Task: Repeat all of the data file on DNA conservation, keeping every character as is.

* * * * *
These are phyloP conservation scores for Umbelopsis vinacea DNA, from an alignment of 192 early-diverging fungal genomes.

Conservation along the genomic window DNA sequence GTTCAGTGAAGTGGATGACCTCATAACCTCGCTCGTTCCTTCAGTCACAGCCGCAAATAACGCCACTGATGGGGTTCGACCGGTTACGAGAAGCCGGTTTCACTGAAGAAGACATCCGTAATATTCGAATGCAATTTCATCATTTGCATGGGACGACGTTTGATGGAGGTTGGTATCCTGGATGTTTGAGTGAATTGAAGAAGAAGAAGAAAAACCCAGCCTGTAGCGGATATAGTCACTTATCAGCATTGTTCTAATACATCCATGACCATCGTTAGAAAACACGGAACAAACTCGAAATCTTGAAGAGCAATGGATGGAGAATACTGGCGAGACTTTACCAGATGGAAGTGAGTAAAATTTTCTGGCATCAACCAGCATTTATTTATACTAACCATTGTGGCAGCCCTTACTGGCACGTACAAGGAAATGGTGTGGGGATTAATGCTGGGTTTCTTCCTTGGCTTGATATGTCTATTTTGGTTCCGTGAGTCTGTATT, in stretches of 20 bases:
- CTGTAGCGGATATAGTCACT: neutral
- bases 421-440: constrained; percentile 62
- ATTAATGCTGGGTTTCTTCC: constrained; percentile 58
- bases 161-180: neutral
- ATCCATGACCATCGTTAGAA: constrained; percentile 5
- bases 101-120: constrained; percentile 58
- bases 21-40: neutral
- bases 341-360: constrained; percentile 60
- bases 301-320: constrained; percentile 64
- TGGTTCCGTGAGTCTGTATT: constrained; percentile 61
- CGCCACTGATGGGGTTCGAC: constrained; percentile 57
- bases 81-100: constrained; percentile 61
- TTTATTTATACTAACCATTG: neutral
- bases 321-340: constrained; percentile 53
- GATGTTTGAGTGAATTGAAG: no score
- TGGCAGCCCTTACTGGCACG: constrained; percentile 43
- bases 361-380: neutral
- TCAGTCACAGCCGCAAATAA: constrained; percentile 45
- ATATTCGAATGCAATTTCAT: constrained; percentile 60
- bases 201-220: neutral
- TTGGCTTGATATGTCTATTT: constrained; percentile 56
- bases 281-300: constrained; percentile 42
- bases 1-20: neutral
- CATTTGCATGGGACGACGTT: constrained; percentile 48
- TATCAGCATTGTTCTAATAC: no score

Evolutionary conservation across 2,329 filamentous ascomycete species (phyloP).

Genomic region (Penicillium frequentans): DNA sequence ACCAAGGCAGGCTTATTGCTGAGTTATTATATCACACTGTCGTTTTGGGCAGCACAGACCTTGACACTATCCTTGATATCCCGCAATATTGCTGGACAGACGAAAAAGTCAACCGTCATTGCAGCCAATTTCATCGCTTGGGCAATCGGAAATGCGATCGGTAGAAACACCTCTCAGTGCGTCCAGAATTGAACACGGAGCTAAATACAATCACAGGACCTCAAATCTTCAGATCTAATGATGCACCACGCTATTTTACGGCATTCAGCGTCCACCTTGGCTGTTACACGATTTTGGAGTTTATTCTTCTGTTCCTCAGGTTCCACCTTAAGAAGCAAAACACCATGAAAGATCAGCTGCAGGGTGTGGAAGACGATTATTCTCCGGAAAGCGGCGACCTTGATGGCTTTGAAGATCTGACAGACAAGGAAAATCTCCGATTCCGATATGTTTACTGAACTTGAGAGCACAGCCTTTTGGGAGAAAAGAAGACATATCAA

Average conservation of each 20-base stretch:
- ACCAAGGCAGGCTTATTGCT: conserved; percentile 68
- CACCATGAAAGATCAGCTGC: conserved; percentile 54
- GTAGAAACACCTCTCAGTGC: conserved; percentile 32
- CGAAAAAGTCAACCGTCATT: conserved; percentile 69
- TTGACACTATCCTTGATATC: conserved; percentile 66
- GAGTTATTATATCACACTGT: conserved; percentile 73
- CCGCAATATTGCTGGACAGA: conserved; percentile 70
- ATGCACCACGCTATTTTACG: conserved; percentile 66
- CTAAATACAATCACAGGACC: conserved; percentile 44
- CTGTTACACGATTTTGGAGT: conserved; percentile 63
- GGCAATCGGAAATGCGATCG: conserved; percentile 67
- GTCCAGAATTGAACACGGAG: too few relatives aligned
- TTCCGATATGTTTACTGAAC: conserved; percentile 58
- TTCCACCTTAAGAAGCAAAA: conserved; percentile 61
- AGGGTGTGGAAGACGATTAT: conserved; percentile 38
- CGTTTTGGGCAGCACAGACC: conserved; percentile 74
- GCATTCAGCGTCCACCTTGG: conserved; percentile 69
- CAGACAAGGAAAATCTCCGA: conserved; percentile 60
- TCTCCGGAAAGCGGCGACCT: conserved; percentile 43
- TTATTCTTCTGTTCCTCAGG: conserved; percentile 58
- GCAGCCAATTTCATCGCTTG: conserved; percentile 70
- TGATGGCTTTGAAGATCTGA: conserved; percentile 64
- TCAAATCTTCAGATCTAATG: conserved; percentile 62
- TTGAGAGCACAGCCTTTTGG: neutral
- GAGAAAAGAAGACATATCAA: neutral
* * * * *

These are phyloP conservation scores for Umbelopsis vinacea DNA, from an alignment of 192 early-diverging fungal genomes.

Conservation along the genomic window DNA sequence GTTCAGTGAAGTGGATGACCTCATAACCTCGCTCGTTCCTTCAGTCACAGCCGCAAATAACGCCACTGATGGGGTTCGACCGGTTACGAGAAGCCGGTTTCACTGAAGAAGACATCCGTAATATTCGAATGCAATTTCATCATTTGCATGGGACGACGTTTGATGGAGGTTGGTATCCTGGATGTTTGAGTGAATTGAAGAAGAAGAAGAAAAACCCAGCCTGTAGCGGATATAGTCACTTATCAGCATTGTTCTAATACATCCATGACCATCGTTAGAAAACACGGAACAAACTCGAAATCTTGAAGAGCAATGGATGGAGAATACTGGCGAGACTTTACCAGATGGAAGTGAGTAAAATTTTCTGGCATCAACCAGCATTTATTTATACTAACCATTGTGGCAGCCCTTACTGGCACGTACAAGGAAATGGTGTGGGGATTAATGCTGGGTTTCTTCCTTGGCTTGATATGTCTATTTTGGTTCCGTGAGTCTGTATT, in stretches of 20 bases:
- CTGTAGCGGATATAGTCACT: neutral
- bases 421-440: constrained; percentile 62
- ATTAATGCTGGGTTTCTTCC: constrained; percentile 58
- bases 161-180: neutral
- ATCCATGACCATCGTTAGAA: constrained; percentile 5
- bases 101-120: constrained; percentile 58
- bases 21-40: neutral
- bases 341-360: constrained; percentile 60
- bases 301-320: constrained; percentile 64
- TGGTTCCGTGAGTCTGTATT: constrained; percentile 61
- CGCCACTGATGGGGTTCGAC: constrained; percentile 57
- bases 81-100: constrained; percentile 61
- TTTATTTATACTAACCATTG: neutral
- bases 321-340: constrained; percentile 53
- GATGTTTGAGTGAATTGAAG: no score
- TGGCAGCCCTTACTGGCACG: constrained; percentile 43
- bases 361-380: neutral
- TCAGTCACAGCCGCAAATAA: constrained; percentile 45
- ATATTCGAATGCAATTTCAT: constrained; percentile 60
- bases 201-220: neutral
- TTGGCTTGATATGTCTATTT: constrained; percentile 56
- bases 281-300: constrained; percentile 42
- bases 1-20: neutral
- CATTTGCATGGGACGACGTT: constrained; percentile 48
- TATCAGCATTGTTCTAATAC: no score

Evolutionary conservation across 2,329 filamentous ascomycete species (phyloP).

Genomic region (Penicillium frequentans): DNA sequence ACCAAGGCAGGCTTATTGCTGAGTTATTATATCACACTGTCGTTTTGGGCAGCACAGACCTTGACACTATCCTTGATATCCCGCAATATTGCTGGACAGACGAAAAAGTCAACCGTCATTGCAGCCAATTTCATCGCTTGGGCAATCGGAAATGCGATCGGTAGAAACACCTCTCAGTGCGTCCAGAATTGAACACGGAGCTAAATACAATCACAGGACCTCAAATCTTCAGATCTAATGATGCACCACGCTATTTTACGGCATTCAGCGTCCACCTTGGCTGTTACACGATTTTGGAGTTTATTCTTCTGTTCCTCAGGTTCCACCTTAAGAAGCAAAACACCATGAAAGATCAGCTGCAGGGTGTGGAAGACGATTATTCTCCGGAAAGCGGCGACCTTGATGGCTTTGAAGATCTGACAGACAAGGAAAATCTCCGATTCCGATATGTTTACTGAACTTGAGAGCACAGCCTTTTGGGAGAAAAGAAGACATATCAA

Average conservation of each 20-base stretch:
- ACCAAGGCAGGCTTATTGCT: conserved; percentile 68
- CACCATGAAAGATCAGCTGC: conserved; percentile 54
- GTAGAAACACCTCTCAGTGC: conserved; percentile 32
- CGAAAAAGTCAACCGTCATT: conserved; percentile 69
- TTGACACTATCCTTGATATC: conserved; percentile 66
- GAGTTATTATATCACACTGT: conserved; percentile 73
- CCGCAATATTGCTGGACAGA: conserved; percentile 70
- ATGCACCACGCTATTTTACG: conserved; percentile 66
- CTAAATACAATCACAGGACC: conserved; percentile 44
- CTGTTACACGATTTTGGAGT: conserved; percentile 63
- GGCAATCGGAAATGCGATCG: conserved; percentile 67
- GTCCAGAATTGAACACGGAG: too few relatives aligned
- TTCCGATATGTTTACTGAAC: conserved; percentile 58
- TTCCACCTTAAGAAGCAAAA: conserved; percentile 61
- AGGGTGTGGAAGACGATTAT: conserved; percentile 38
- CGTTTTGGGCAGCACAGACC: conserved; percentile 74
- GCATTCAGCGTCCACCTTGG: conserved; percentile 69
- CAGACAAGGAAAATCTCCGA: conserved; percentile 60
- TCTCCGGAAAGCGGCGACCT: conserved; percentile 43
- TTATTCTTCTGTTCCTCAGG: conserved; percentile 58
- GCAGCCAATTTCATCGCTTG: conserved; percentile 70
- TGATGGCTTTGAAGATCTGA: conserved; percentile 64
- TCAAATCTTCAGATCTAATG: conserved; percentile 62
- TTGAGAGCACAGCCTTTTGG: neutral
- GAGAAAAGAAGACATATCAA: neutral